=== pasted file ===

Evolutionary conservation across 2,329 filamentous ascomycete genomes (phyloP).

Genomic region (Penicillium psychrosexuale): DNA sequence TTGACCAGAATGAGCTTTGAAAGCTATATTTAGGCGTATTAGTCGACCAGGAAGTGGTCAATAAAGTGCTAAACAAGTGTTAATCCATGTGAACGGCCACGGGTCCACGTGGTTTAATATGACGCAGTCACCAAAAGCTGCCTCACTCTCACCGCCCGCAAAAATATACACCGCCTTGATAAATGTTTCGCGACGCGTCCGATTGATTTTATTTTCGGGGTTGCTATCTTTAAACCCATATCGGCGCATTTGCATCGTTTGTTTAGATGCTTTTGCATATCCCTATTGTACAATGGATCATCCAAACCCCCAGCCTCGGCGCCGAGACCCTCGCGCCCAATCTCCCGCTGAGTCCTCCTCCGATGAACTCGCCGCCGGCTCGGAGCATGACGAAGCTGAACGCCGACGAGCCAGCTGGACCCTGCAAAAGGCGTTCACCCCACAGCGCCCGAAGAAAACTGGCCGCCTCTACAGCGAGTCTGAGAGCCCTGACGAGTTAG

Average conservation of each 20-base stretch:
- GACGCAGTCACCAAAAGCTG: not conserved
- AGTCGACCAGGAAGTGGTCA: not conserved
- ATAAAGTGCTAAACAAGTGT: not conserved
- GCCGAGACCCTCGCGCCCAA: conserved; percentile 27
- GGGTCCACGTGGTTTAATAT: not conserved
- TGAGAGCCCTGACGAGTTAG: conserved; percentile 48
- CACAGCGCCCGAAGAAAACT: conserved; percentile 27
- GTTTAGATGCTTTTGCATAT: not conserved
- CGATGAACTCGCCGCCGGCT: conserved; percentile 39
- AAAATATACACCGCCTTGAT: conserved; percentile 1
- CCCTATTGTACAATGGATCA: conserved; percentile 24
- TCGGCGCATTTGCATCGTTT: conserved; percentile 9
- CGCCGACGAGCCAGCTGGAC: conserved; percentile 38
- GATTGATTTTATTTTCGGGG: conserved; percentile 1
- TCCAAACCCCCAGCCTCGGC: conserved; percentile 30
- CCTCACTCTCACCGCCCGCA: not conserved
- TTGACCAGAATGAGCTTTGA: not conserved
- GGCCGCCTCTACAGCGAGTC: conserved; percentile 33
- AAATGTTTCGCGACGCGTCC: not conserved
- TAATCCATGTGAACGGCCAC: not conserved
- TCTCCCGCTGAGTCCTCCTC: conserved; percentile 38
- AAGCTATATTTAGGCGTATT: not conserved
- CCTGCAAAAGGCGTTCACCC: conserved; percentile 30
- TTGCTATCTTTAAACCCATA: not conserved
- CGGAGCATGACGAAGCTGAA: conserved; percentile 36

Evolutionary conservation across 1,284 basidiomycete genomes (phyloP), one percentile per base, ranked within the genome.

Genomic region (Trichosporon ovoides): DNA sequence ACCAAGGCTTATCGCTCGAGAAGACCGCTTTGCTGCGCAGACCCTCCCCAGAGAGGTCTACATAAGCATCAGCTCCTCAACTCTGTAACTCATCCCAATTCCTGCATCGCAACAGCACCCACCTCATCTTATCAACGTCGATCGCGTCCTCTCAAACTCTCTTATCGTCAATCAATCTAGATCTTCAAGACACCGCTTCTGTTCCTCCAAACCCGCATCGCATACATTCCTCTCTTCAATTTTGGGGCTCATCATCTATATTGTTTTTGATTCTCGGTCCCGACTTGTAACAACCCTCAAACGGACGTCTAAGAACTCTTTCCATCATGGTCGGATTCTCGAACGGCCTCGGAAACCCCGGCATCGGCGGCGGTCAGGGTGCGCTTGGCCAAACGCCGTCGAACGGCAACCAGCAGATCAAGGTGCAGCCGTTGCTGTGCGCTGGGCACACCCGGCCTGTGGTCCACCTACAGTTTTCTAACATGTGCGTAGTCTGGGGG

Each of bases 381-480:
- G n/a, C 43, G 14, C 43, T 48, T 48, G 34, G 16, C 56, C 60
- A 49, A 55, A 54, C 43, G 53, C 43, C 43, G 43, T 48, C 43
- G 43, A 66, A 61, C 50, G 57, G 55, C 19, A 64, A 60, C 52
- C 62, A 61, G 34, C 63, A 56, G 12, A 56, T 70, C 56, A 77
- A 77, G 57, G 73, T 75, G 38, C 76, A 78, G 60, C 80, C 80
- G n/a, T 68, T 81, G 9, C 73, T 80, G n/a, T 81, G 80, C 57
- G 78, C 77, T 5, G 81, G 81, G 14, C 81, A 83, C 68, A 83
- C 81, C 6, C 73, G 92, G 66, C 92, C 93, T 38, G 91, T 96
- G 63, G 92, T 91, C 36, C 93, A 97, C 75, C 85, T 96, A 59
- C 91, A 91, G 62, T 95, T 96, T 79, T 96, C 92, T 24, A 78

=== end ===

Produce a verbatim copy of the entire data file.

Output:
Evolutionary conservation across 2,329 filamentous ascomycete genomes (phyloP).

Genomic region (Penicillium psychrosexuale): DNA sequence TTGACCAGAATGAGCTTTGAAAGCTATATTTAGGCGTATTAGTCGACCAGGAAGTGGTCAATAAAGTGCTAAACAAGTGTTAATCCATGTGAACGGCCACGGGTCCACGTGGTTTAATATGACGCAGTCACCAAAAGCTGCCTCACTCTCACCGCCCGCAAAAATATACACCGCCTTGATAAATGTTTCGCGACGCGTCCGATTGATTTTATTTTCGGGGTTGCTATCTTTAAACCCATATCGGCGCATTTGCATCGTTTGTTTAGATGCTTTTGCATATCCCTATTGTACAATGGATCATCCAAACCCCCAGCCTCGGCGCCGAGACCCTCGCGCCCAATCTCCCGCTGAGTCCTCCTCCGATGAACTCGCCGCCGGCTCGGAGCATGACGAAGCTGAACGCCGACGAGCCAGCTGGACCCTGCAAAAGGCGTTCACCCCACAGCGCCCGAAGAAAACTGGCCGCCTCTACAGCGAGTCTGAGAGCCCTGACGAGTTAG

Average conservation of each 20-base stretch:
- GACGCAGTCACCAAAAGCTG: not conserved
- AGTCGACCAGGAAGTGGTCA: not conserved
- ATAAAGTGCTAAACAAGTGT: not conserved
- GCCGAGACCCTCGCGCCCAA: conserved; percentile 27
- GGGTCCACGTGGTTTAATAT: not conserved
- TGAGAGCCCTGACGAGTTAG: conserved; percentile 48
- CACAGCGCCCGAAGAAAACT: conserved; percentile 27
- GTTTAGATGCTTTTGCATAT: not conserved
- CGATGAACTCGCCGCCGGCT: conserved; percentile 39
- AAAATATACACCGCCTTGAT: conserved; percentile 1
- CCCTATTGTACAATGGATCA: conserved; percentile 24
- TCGGCGCATTTGCATCGTTT: conserved; percentile 9
- CGCCGACGAGCCAGCTGGAC: conserved; percentile 38
- GATTGATTTTATTTTCGGGG: conserved; percentile 1
- TCCAAACCCCCAGCCTCGGC: conserved; percentile 30
- CCTCACTCTCACCGCCCGCA: not conserved
- TTGACCAGAATGAGCTTTGA: not conserved
- GGCCGCCTCTACAGCGAGTC: conserved; percentile 33
- AAATGTTTCGCGACGCGTCC: not conserved
- TAATCCATGTGAACGGCCAC: not conserved
- TCTCCCGCTGAGTCCTCCTC: conserved; percentile 38
- AAGCTATATTTAGGCGTATT: not conserved
- CCTGCAAAAGGCGTTCACCC: conserved; percentile 30
- TTGCTATCTTTAAACCCATA: not conserved
- CGGAGCATGACGAAGCTGAA: conserved; percentile 36

Evolutionary conservation across 1,284 basidiomycete genomes (phyloP), one percentile per base, ranked within the genome.

Genomic region (Trichosporon ovoides): DNA sequence ACCAAGGCTTATCGCTCGAGAAGACCGCTTTGCTGCGCAGACCCTCCCCAGAGAGGTCTACATAAGCATCAGCTCCTCAACTCTGTAACTCATCCCAATTCCTGCATCGCAACAGCACCCACCTCATCTTATCAACGTCGATCGCGTCCTCTCAAACTCTCTTATCGTCAATCAATCTAGATCTTCAAGACACCGCTTCTGTTCCTCCAAACCCGCATCGCATACATTCCTCTCTTCAATTTTGGGGCTCATCATCTATATTGTTTTTGATTCTCGGTCCCGACTTGTAACAACCCTCAAACGGACGTCTAAGAACTCTTTCCATCATGGTCGGATTCTCGAACGGCCTCGGAAACCCCGGCATCGGCGGCGGTCAGGGTGCGCTTGGCCAAACGCCGTCGAACGGCAACCAGCAGATCAAGGTGCAGCCGTTGCTGTGCGCTGGGCACACCCGGCCTGTGGTCCACCTACAGTTTTCTAACATGTGCGTAGTCTGGGGG

Each of bases 381-480:
- G n/a, C 43, G 14, C 43, T 48, T 48, G 34, G 16, C 56, C 60
- A 49, A 55, A 54, C 43, G 53, C 43, C 43, G 43, T 48, C 43
- G 43, A 66, A 61, C 50, G 57, G 55, C 19, A 64, A 60, C 52
- C 62, A 61, G 34, C 63, A 56, G 12, A 56, T 70, C 56, A 77
- A 77, G 57, G 73, T 75, G 38, C 76, A 78, G 60, C 80, C 80
- G n/a, T 68, T 81, G 9, C 73, T 80, G n/a, T 81, G 80, C 57
- G 78, C 77, T 5, G 81, G 81, G 14, C 81, A 83, C 68, A 83
- C 81, C 6, C 73, G 92, G 66, C 92, C 93, T 38, G 91, T 96
- G 63, G 92, T 91, C 36, C 93, A 97, C 75, C 85, T 96, A 59
- C 91, A 91, G 62, T 95, T 96, T 79, T 96, C 92, T 24, A 78